So, what are the actual herbs that have generated all this controversy and legal problems? The herbal ingredient reported to destroy the malignant cells of a cancerous tumour is the Sheep's Sorrel (Rumex Acetocella), a common weed of fields, lawns and meadows.
According to an interview with Dr. Glum, the Canadian government have banned it from distribution and sale. The other herbs that make up Essiac, and which are all blood-purifiers, are Burdock (Arctium lappa), Slippery Elm (Ulmus fulva) and Turkish Rhubarb (Rheum palmatum). The Turkish Rhubarb was added by Rene to the recipe for the remedy but you can also use ordinary Rhubarb, which is grown in gardens and allotments.
The Burdock stimulates sweating as well as having diuretic properties and containing antibiotic substances. Fortunately, all the necessary herbs for making Essiac are readily available without too much difficulty in finding them.
Sheep's Sorrel and Burdock are found growing wild and the Rhubarb and Slippery Elm are easy to get from herbal suppliers and some good health stores that stock loose herbs in bulk.
An article published by the Canadian Journal of Herbalism, entitled Old Ontario Remedies, states that "Essiac is not a hoax or a fraud."
The report added that although Essiac has been mainly known as a cancer remedy, it has also alleviated, and sometimes cured, many other chronic degenerative conditions because it purifies the blood as well as being a tonic for the liver and strengthening the immune system.
Gary Glum, echoed this, saying that Rene had discovered that it healed stomach ulcers in three or four weeks. Besides this, it was found that it helped regulate the function of the pancreas and that diabetic sufferers with diabetes mellitus became insulin-free when treated with Essiac.
Dr. Glum maintains that since he has been taking Essiac himself he has experienced "almost perfect health," and has benefited from "all sorts of energy, and no sickness, not even a common cold or flu."
Essiac, it is also said, elevates the enzyme system giving all cancer patients and all AIDS patients the enzymes that they have lost from their bodies. Essiac is believed to elevate the hormone system, which in turn elevates the immune system , and thus the body can cure itself.
Dr. Glum claims that "Even its worst enemy could never lay claim that Essiac had any deleterious effects whatever. You can take Essiac safely, through all the clinical trials that have been done, up to six ounces a day. That's two ounces in the evening, two in the morning and two around noontime. That's a high dosage. Rene had the correct herbs and she used as little as one ounce a week."
Nevertheless, a word of caution is required because there is an ongoing debate about the safety of Essiac for people who suffer with gout, arthritis and impaired kidney conditions. This is because of the high oxalic acid levels in the Sheep's Sorrel, so anyone suffering these conditions should not take it without first consulting a professional herbal practitioner.
Gary Glum informs us too that some businesses are substituting Curly Dock as an alternative for the Sheep's Sorrel so people are getting the wrong ingredients in some cases. In addition to this, there is a continuing war of dis-information and other tactics between opponents that have vested interests in the use and distribution of this incredible but controversial herbal remedy.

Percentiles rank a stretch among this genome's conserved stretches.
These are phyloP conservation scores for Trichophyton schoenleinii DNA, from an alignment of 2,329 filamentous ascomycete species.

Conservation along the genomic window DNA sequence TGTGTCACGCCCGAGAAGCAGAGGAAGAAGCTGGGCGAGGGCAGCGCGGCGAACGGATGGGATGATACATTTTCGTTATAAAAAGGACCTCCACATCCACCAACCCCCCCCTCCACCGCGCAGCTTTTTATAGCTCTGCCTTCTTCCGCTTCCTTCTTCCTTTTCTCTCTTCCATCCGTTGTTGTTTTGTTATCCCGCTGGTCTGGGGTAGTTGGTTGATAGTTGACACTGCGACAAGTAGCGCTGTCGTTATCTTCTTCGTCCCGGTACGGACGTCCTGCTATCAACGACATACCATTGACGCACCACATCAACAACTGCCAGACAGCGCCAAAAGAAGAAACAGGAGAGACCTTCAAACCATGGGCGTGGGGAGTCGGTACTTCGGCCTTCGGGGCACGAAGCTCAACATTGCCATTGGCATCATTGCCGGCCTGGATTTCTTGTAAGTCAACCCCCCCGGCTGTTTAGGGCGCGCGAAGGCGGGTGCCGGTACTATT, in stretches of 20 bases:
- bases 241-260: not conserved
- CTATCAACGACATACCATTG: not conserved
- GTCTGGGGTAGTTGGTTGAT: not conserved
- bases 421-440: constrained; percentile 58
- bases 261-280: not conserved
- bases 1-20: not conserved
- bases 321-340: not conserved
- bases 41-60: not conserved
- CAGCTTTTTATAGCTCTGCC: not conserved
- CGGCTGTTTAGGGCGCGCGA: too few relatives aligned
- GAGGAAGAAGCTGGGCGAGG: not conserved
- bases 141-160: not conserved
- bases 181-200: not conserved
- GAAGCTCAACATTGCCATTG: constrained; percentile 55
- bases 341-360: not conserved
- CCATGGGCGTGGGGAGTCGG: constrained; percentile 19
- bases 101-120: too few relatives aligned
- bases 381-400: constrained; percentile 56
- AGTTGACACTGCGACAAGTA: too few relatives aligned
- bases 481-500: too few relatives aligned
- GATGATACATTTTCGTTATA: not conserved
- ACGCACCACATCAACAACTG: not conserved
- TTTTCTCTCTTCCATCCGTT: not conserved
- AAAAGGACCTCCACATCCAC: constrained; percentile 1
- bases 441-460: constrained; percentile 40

Dr. Glum claims that before his book was published the public had no access to the formula for Essiac preparation save for a few articles that had been written. However, the Resperin Corporation from Toronto, supposedly a private institution, who bought the formula from Rene for one dollar have researched Essiac since 1978 and went on to market it claiming that only they have the correct formula.
Glum says that Rene thought that she would be in charge of the research team and that the Resperin Corporation would get Essiac into the public sector without compromising her values. He claims that she sadly discovered that they were letting her go after they had got the formula, and that they were working hand in glove with the Canadian Ministry of Health and Welfare, who in turn work directly with the American Food and Drug Administration.
Whatever the truth of the matter is, it appears that the Resperin Corporation have taken steps to actually copyright the term Essiac, which, as I already said, is merely the reversal of Rene' surname, and that they aggressively campaigned against anyone using this name to market the herbal remedy.
It seems very sad that all this fighting and bickering is going on over something which has been shown to save lives. Dr. Glum distributes the preparation instructions away for free whilst the Resperin Corporation stand to make vast sums of money. As to what you decide about all this it is up to you.
SOURCES for this article: Robinson, Elizabeth - interviewing Dr. Gary L. Glum for Wildfire Magazine, Vol. 6, No. 1, Launert,Edmund, The Hamlyn Guide to Edible and Medicinal Plants of Britain and Northern Europe, published by Hamlyn, London, 1981, Fraser, Ivan, Article, 'Essiac- Nature's Cure For Cancer, The Truth Campaign Newsletter, Issue 1, June, 1996.
NB: Clouds Trust is a secular charitable organisation based in Hampshire, UK that continues reserach into complementary medicine, especially in relation to cancer treatment. Mali Klein, the founder of the trust, along with Shelia Snow, have written a book entitled Essiac Essentials. Sheila actually worked alongside Renee for 3 years and learned much valuable information. http://www.cloudstrust.org for further info.
Copyright © 2012 Steve Andrews. All Rights Reserved.